You can use the shareable link in the upper-right corner of the Share with others menu to send the file via text or another messaging service.
Whilst inside a shared document, you can see who else is currently editing it by looking in the top-right corner of the window. Collaborator names will be displayed in different colors (or with their account picture), so you can easily tell them apart. Just hover your cursor over any color to see who it represents.
Downloading documents and accessing files offline
Another useful Drive feature is the ability to view and edit files even if you don’t have access to the internet. All you need to do is download the Google Docs Offline extension for Google Chrome. Once downloaded — and enabled in your Drive settings — you can access certain files (Docs, Sheets, and Slides) even when you’re traveling or without internet for a few hours. A gray circle with a lightning bolt through it will appear next to your file name in the file window, letting you know when you are offline.
One of the downsides of this, however, is that you can only access files you’ve created and haven’t shared with anyone. You also must have already opened Google Drive in your browser to do so. Files can be accessed offline via the mobile app as well, assuming you’ve turned on the function in Settings beforehand.
Adding multiple collaborators via a Google Group
If you’d like to share a document with a large group of people, you can avoid entering each email address individually by sharing the document with an entire Google Group. Every person in that group (as well as people added to the group later on) will then have access to whatever you’ve shared.
Sharing multiple files at once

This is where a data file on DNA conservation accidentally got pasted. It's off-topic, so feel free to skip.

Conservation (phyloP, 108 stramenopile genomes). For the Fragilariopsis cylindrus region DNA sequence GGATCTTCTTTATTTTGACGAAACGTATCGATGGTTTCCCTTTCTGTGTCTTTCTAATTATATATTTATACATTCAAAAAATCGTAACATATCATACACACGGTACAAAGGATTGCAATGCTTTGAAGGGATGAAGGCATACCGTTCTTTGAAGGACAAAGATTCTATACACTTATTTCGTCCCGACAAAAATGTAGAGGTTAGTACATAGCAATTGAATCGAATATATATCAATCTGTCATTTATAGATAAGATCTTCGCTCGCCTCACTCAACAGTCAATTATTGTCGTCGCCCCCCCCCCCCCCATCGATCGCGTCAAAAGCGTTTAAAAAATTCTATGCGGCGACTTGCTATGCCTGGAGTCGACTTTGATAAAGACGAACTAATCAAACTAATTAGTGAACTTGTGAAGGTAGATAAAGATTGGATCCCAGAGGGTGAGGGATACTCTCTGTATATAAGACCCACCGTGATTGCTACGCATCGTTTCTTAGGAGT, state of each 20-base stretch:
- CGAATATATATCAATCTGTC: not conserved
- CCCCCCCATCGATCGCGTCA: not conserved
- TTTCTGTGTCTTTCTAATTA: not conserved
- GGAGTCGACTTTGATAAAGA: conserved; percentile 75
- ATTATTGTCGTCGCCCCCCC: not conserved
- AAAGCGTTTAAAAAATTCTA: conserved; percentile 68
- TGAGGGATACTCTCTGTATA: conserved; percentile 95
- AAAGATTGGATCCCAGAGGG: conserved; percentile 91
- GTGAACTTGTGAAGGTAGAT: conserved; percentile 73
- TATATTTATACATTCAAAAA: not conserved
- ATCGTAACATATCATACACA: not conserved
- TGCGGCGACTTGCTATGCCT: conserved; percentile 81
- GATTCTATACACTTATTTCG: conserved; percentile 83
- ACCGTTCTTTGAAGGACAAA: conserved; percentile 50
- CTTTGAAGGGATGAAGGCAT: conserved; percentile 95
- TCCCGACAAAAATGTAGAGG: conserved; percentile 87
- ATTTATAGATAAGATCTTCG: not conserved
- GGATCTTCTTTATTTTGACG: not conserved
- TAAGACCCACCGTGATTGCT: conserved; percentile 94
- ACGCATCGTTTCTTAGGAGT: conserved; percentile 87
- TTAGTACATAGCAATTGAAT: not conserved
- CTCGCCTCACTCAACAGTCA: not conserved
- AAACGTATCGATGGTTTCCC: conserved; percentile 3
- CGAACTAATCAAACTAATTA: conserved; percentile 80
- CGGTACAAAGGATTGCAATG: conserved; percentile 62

Need to share a bunch of files all at once? Rather than sharing each file individually, you can move them into a folder and share that folder. Everyone you share the folder with will have access to all the files inside of it.
Converting documents created with other programs
Need to share a document with co-workers or friends so they can collaborate on it, but you already have the file in another, similar program? No need to fret. As long as the documents are in the correct format, most files can easily be converted into Google Docs, which can then be shared and edited collaboratively. To do this, just upload the desired file and open it in Drive. Next, click the File menu and choose Open with…. Depending on the file type, Google will suggest the appropriate program to open it with. Below are the file formats that can currently be converted into Google Drive.
|plain text (.txt)||.csv|
Reverting to an older version of a document
A major problem with collaboration is that it’s generally a pain to fix something that someone else screwed up. Thankfully, you don’t have to worry if you find yourself in one of these situations — Google has your back. Drive is programmed to save every updated version of your documents for 30 days or 100 revisions, whichever comes first. This makes it simple to revert back to an older version of a document, if necessary.
To retrieve an older revision of a document, open the document you want to change, click File, and select See revision history at the bottom. After you select this, a bar should appear on the right side of the document that lists the previous revisions in chronological order. Click on any one of them to get a preview of that specific revision. If it’s the one you’re after, click the blue Restore this version link and everything will return to its former state.
Utilizing Google Drive Apps
Drive is more than just a file synchronization service or a suite of office software. Google clearly has bigger plans for it. In addition to its proprietary software, Google offers dozens of third-party applications through Drive — apps that let you make diagrams, edit photos, build 3D models, make sketches, and more that we haven’t discovered yet. Files created within these apps will be saved and synced to your Drive account just like any Google app. Check them out here.